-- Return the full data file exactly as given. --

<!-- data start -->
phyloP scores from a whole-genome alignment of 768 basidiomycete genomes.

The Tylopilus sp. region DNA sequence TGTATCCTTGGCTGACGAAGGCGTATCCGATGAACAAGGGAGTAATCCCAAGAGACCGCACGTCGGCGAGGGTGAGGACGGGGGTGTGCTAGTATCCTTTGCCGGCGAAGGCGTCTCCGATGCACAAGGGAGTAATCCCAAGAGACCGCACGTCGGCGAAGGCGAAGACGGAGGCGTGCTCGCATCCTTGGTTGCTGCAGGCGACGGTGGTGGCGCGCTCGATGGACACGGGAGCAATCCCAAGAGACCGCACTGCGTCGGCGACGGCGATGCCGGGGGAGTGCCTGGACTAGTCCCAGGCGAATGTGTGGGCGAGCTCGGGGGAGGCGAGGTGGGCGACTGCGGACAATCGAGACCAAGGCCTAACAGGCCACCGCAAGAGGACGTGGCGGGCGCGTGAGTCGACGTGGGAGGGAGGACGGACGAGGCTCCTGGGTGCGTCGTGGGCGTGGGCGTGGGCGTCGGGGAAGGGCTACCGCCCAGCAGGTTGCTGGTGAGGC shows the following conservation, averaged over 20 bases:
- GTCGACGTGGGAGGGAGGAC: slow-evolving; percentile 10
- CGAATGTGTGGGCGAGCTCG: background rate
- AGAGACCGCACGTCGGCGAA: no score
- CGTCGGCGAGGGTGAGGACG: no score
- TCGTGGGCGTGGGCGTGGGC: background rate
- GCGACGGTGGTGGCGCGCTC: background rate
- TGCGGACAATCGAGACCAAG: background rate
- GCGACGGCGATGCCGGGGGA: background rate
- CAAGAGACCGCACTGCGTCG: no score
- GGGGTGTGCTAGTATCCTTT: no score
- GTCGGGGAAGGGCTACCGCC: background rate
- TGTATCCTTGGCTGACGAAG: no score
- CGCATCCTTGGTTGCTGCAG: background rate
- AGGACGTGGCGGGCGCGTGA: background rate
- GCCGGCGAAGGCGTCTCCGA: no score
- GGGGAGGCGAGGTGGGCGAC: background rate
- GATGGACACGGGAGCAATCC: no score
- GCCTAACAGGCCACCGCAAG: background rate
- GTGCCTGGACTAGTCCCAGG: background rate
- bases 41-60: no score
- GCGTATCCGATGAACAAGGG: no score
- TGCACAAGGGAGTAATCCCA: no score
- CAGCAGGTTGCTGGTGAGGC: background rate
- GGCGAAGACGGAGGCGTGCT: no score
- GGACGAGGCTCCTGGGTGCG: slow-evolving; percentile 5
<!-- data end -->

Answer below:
phyloP scores from a whole-genome alignment of 768 basidiomycete genomes.

The Tylopilus sp. region DNA sequence TGTATCCTTGGCTGACGAAGGCGTATCCGATGAACAAGGGAGTAATCCCAAGAGACCGCACGTCGGCGAGGGTGAGGACGGGGGTGTGCTAGTATCCTTTGCCGGCGAAGGCGTCTCCGATGCACAAGGGAGTAATCCCAAGAGACCGCACGTCGGCGAAGGCGAAGACGGAGGCGTGCTCGCATCCTTGGTTGCTGCAGGCGACGGTGGTGGCGCGCTCGATGGACACGGGAGCAATCCCAAGAGACCGCACTGCGTCGGCGACGGCGATGCCGGGGGAGTGCCTGGACTAGTCCCAGGCGAATGTGTGGGCGAGCTCGGGGGAGGCGAGGTGGGCGACTGCGGACAATCGAGACCAAGGCCTAACAGGCCACCGCAAGAGGACGTGGCGGGCGCGTGAGTCGACGTGGGAGGGAGGACGGACGAGGCTCCTGGGTGCGTCGTGGGCGTGGGCGTGGGCGTCGGGGAAGGGCTACCGCCCAGCAGGTTGCTGGTGAGGC shows the following conservation, averaged over 20 bases:
- GTCGACGTGGGAGGGAGGAC: slow-evolving; percentile 10
- CGAATGTGTGGGCGAGCTCG: background rate
- AGAGACCGCACGTCGGCGAA: no score
- CGTCGGCGAGGGTGAGGACG: no score
- TCGTGGGCGTGGGCGTGGGC: background rate
- GCGACGGTGGTGGCGCGCTC: background rate
- TGCGGACAATCGAGACCAAG: background rate
- GCGACGGCGATGCCGGGGGA: background rate
- CAAGAGACCGCACTGCGTCG: no score
- GGGGTGTGCTAGTATCCTTT: no score
- GTCGGGGAAGGGCTACCGCC: background rate
- TGTATCCTTGGCTGACGAAG: no score
- CGCATCCTTGGTTGCTGCAG: background rate
- AGGACGTGGCGGGCGCGTGA: background rate
- GCCGGCGAAGGCGTCTCCGA: no score
- GGGGAGGCGAGGTGGGCGAC: background rate
- GATGGACACGGGAGCAATCC: no score
- GCCTAACAGGCCACCGCAAG: background rate
- GTGCCTGGACTAGTCCCAGG: background rate
- bases 41-60: no score
- GCGTATCCGATGAACAAGGG: no score
- TGCACAAGGGAGTAATCCCA: no score
- CAGCAGGTTGCTGGTGAGGC: background rate
- GGCGAAGACGGAGGCGTGCT: no score
- GGACGAGGCTCCTGGGTGCG: slow-evolving; percentile 5